Taking sexually oriented appeals seriously: Can they really be persuasive in social marketing situations?
AdvisorJackson, Sally A.
Heckler, Susan E.
MetadataShow full item record
PublisherThe University of Arizona.
RightsCopyright © is held by the author. Digital access to this material is made possible by the University Libraries, University of Arizona. Further transmission, reproduction or presentation (such as public display or performance) of protected items is prohibited except with permission of the author.
AbstractMessage-effects research has explored in some depth the effects of emotion-evoking persuasive message elements such as fear and humor. Interestingly, persuasion research has for the most part neglected the impact of sexually-oriented appeals in persuasive contexts. To address this inadequacy, this study was designed to realize two overarching goals: (1) To contribute to what little is known about the effects of sexually-oriented appeals within persuasive contexts, and (2) to determine if this type of appeal can be effective beyond the consumer product domain to more socially-relevant contexts (e.g., disease prevention, parental responsibility, art museum visitation). For the purposes of this study, sexually-oriented appeals are defined as any appeal which is perceived by the audience as sexual and subsequently evokes a sexual response. In addition, appeals of this nature are also perceived by the audience as credible, appealing, and relevant. Regarding method, this study utilized a replicated message treatment design. Thirteen pairs of matched messages were used to test the effects on the dependent variables. Important advantages gained by utilizing this method and the appropriate statistical analyses included: increased generalizability and internal validity, and the ability to inspect treatment effect magnitude and variability. Overall, the findings of this study contribute to the above-mentioned goals. First, sexually-oriented appeals were found to be more persuasive than matched nonsexual appeals for social marketing topics. Second, sexually-oriented appeals stimulated more ad execution-related thoughts, fewer message-related thoughts, and fewer counterarguments. In addition, subjects were able to recall more visual aspects of sexually-oriented appeals than nonsexually-oriented appeals but there was no difference in copypoint recall between the two appeals. These results are congruent with past emotion research and affective models of persuasion. This research provides evidence that sexually-oriented appeals can be persuasive, at least in a social marketing context, and provides insight into the impact of sexual appeals on the persuasive process.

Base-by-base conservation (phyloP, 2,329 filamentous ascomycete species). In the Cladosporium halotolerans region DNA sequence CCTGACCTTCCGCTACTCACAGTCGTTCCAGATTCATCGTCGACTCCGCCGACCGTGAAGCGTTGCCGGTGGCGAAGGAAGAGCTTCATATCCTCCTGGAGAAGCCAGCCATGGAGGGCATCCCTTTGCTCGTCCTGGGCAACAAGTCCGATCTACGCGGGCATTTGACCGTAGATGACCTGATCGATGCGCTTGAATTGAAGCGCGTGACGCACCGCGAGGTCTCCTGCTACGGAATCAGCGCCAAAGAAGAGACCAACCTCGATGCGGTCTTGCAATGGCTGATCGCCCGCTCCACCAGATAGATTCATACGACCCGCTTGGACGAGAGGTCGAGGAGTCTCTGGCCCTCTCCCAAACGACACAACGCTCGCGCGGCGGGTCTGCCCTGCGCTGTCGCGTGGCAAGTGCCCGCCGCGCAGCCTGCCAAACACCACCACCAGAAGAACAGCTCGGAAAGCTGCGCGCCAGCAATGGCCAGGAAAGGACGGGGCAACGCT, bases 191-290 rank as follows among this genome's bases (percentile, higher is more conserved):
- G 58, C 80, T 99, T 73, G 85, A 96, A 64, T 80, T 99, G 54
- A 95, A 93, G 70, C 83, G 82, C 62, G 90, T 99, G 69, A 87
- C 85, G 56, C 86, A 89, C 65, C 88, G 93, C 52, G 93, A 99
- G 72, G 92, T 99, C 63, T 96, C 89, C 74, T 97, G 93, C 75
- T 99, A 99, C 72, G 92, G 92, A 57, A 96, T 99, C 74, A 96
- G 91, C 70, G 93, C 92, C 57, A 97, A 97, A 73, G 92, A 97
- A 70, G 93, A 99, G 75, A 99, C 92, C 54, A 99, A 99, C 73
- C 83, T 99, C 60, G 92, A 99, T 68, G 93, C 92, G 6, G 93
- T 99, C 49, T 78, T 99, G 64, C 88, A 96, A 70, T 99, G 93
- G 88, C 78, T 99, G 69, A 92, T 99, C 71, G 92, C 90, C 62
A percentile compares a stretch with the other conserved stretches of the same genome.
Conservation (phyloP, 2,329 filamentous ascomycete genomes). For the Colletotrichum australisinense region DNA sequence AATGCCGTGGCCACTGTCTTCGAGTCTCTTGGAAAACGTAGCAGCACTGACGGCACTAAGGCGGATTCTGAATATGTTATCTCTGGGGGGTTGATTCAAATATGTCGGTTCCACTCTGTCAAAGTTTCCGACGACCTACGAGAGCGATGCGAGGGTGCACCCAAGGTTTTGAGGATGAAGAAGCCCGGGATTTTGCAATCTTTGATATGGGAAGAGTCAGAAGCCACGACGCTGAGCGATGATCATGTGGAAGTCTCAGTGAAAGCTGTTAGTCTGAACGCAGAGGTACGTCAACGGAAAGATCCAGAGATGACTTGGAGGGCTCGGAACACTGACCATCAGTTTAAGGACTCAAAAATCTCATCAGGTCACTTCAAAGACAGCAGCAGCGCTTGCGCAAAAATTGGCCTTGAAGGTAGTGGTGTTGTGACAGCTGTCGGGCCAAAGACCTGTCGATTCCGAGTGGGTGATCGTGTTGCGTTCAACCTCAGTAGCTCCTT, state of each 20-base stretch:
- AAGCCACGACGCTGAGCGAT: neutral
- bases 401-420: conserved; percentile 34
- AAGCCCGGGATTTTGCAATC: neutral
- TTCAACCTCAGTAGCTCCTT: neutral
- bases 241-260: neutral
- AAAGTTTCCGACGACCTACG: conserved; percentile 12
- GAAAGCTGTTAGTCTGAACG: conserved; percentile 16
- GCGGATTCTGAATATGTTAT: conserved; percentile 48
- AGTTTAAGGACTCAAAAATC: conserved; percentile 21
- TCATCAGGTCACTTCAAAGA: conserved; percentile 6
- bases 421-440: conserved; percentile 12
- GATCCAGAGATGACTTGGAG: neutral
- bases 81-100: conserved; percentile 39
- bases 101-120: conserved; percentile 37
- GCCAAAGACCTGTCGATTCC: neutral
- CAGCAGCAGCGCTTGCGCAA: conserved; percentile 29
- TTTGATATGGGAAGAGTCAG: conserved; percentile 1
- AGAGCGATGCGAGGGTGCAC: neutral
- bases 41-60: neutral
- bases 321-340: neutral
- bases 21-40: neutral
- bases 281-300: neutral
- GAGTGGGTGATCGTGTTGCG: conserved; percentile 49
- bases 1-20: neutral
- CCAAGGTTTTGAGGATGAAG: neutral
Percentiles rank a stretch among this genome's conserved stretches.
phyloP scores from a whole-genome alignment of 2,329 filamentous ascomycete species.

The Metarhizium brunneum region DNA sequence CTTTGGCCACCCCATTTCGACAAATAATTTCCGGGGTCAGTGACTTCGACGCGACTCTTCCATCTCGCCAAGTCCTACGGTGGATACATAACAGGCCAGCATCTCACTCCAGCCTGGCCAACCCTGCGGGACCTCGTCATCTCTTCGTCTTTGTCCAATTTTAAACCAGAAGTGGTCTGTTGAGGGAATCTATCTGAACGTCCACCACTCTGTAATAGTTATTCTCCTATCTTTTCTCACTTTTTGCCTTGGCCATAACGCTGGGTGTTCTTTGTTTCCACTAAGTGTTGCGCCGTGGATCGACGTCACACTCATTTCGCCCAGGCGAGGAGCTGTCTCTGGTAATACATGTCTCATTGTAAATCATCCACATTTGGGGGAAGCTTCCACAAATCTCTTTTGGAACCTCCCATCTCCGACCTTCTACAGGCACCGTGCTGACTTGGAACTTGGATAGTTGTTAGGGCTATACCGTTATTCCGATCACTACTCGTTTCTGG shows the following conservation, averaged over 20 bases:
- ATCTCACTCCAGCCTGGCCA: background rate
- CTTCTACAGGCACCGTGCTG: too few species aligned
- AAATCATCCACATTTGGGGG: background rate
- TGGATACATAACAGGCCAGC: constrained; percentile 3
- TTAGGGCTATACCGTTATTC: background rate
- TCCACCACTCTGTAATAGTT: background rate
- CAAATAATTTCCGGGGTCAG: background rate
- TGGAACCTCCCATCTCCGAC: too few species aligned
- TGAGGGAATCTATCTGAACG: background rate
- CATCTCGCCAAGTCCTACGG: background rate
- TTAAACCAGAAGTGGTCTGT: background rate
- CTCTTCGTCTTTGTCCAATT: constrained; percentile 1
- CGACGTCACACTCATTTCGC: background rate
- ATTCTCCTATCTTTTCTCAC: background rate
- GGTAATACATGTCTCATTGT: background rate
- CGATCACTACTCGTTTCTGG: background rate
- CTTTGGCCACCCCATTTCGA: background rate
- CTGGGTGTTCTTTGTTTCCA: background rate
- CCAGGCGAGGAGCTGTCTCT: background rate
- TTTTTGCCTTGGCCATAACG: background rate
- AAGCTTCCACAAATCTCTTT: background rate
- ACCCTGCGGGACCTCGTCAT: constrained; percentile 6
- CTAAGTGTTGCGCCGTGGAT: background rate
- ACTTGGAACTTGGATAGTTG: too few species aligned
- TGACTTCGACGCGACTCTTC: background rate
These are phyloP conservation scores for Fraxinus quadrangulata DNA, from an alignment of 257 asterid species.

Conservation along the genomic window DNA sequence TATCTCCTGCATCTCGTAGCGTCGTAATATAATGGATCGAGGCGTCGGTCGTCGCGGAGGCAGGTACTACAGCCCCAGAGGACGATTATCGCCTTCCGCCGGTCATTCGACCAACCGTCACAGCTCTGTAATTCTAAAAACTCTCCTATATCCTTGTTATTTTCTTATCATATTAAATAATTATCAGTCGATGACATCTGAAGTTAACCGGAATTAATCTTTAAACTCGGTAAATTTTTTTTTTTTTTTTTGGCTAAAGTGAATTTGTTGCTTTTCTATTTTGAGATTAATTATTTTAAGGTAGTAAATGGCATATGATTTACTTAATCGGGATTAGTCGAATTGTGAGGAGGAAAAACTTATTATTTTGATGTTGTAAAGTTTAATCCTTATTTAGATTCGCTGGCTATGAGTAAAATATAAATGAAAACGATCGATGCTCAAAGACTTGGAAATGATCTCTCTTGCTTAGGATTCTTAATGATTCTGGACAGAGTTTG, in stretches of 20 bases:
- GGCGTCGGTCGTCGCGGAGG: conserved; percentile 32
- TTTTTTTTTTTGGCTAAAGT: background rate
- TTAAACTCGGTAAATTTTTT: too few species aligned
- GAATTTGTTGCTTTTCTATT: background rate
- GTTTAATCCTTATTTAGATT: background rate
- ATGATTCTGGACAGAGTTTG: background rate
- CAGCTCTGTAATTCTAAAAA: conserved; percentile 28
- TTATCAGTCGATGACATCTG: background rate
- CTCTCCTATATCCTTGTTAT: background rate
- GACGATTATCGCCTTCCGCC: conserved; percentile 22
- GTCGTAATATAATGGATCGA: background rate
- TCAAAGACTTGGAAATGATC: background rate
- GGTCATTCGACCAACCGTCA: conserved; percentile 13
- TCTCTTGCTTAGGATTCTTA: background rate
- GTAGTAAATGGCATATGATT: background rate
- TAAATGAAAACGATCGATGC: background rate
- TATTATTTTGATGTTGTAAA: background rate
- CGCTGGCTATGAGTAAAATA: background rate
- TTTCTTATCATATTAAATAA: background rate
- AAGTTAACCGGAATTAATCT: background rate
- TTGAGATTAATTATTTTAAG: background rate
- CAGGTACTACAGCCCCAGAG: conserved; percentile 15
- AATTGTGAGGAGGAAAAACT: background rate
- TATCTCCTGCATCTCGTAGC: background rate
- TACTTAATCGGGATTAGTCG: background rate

Degree ProgramGraduate College